I am in the process of pulling the engine. I decided to pull the firewall because it was loose and in multiple pieces. When I pulled it out, it came apart in 6 separate tongue and groove pieces. There was a veneer facing which had separated and was pretty much destroyed. The firewall pieces themselves are in excellent condition so I plan on cleaning them up a bit then gluing them back together. Question is....was this the original design or did someone replace the firewall at some point? Honestly, it made removing the steering column a breeze so I may leave an unglued seem where the firewall goes thru.
Sorry, in my post I meant to say "where the steering column goes thru"
From your description, most likely original, they were made that way.
Yes, that is the way they came from the factory but they were all glued solidly together. And yes, you should be able to re-glue and refinish the pieces.
I would not recommend leaving the seam for the steering column loose. A firm firewall helps the steering respond/act better. That is one reason when Ford went to the metal firewall just a little later they added a brace on the dash to help stabilize the steering column.
I looked for the photo of the wooden dash being built up and clamped but I couldn't find it quickly. If I run across it later I will try to post it. If you look at the posting at: http://www.mtfca.com/discus/messages/29/9016.html it has a lot of additional details about the wooden dashes including the 1915-16 dash.
It is not that hard to take the column out by removing the pitman arm and in many cases you can unbolt the steering column and leave it loose in the firewall and have all the clearance you would want to pull the engine etc.
Hap l9l5 cut off
John Regan can tell you the correct thickness and species of wood for the veneer.
Thanks Dan -- that was the photo I was trying to find.
Hap l9l5 cut off
Were the 15-16 firewalls painted black or left natural? Mine appears to have been painted black, but it is original and so dirty and old that it's hard to tell for sure.
Black. Here's the original black paint on the RVW '17 firewall.
Thank you Royce..
Thank you for all of the amazing answers and pictures! Hap, I dont care what they say about you. You're alright! Just kidding....about the what they say about you part of course.
The picture that has been posted here and before is not of a 1915-1916 dash since it is of the later dash which was trimmed to clear the starter motor. If you look at the man who is holding the dash and focus on the part that is in his left hand, that is the "trimmed" later dash that was trimmed to clear the starter.
The veneers for 1916 were hard maple and 1/16 thick on both sides with a 9/16 thick core which is the part that you have. 1912 and later veneer dashes fell apart because they reversed the direction of the grain of the core and veneers. Up until sometime in early 1912 the core grain direction and veneer grain direction both were horizontal allowing the veneer and core to expand and contract together thus not pulling apart. When they reversed the grain directions between them then the veneer expanded and contracted in direction that was 90 degrees opposite the core. This pulled the dashes apart. You simply don't find original dashes made 1912 and later that are not separating yet I know of several 1911 original dashes that are as solid as the day they were made. They reversed the grain directions in hope of reducing warping that mainly was a storage issue for uninstalled dashes. There was also a later 3 play version of the dash which had the face veneers running opposite the core just like the veneer design but because the 3 ply had 3 equal plies, I suspect it may have done a bit better with regard to falling apart - haven't seen enough of them to say for sure. Early 1915 dash was 3/4" thick but soon became 11/16 thick and stayed that thickness until 1923 when the wood dash gave way to the metal dash.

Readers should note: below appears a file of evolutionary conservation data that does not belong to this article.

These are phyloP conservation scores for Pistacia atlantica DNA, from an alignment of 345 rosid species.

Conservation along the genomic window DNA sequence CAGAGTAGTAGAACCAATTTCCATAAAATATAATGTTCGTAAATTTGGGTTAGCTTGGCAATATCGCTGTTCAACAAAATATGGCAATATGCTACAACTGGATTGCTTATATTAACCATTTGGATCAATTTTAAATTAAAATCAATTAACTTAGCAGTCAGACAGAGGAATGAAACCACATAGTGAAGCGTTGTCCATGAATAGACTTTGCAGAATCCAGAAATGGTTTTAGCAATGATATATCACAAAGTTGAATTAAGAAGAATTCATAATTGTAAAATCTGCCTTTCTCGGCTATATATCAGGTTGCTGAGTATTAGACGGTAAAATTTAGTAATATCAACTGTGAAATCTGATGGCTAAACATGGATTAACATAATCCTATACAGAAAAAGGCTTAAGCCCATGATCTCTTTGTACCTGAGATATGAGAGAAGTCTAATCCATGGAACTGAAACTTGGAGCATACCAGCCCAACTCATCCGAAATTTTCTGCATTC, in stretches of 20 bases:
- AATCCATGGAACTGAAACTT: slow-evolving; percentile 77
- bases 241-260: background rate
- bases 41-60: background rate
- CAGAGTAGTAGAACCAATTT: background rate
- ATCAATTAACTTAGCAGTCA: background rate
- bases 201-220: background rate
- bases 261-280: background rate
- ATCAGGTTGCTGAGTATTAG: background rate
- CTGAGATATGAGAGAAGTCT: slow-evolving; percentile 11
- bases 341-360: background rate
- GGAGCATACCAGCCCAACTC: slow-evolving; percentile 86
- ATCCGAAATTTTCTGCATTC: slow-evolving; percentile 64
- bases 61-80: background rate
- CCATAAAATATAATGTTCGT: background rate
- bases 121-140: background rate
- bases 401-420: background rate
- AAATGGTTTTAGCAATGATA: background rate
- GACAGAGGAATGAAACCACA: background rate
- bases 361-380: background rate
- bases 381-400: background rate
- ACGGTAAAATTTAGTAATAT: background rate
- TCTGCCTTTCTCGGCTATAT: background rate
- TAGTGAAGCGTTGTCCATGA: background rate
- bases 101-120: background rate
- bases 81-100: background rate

"3 play" should read "3 ply"
John, it's a good thing they did not make four ply firewalls or your typo would have been embarassing!
Perhaps an easier way to spot that the gent in the photo is holding a starter type firewall is the presence of two slots on the right, the usual one for the mixture control rod and the second one for the in car choke rod.
Allan from down under.
When I restored my Australian bodied, Canadian built '21, it had a tongue and groove firewall in it.
I can only assume it was in there originally as was all other items save for some newer leather trim and some rather poor repairs to front end (axle, steering, wing) damage. Whether it was a Canadian built or Aussie built firewall, I cant say. Unfortunately it was beyond repair and I replaced it with one made of marine ply.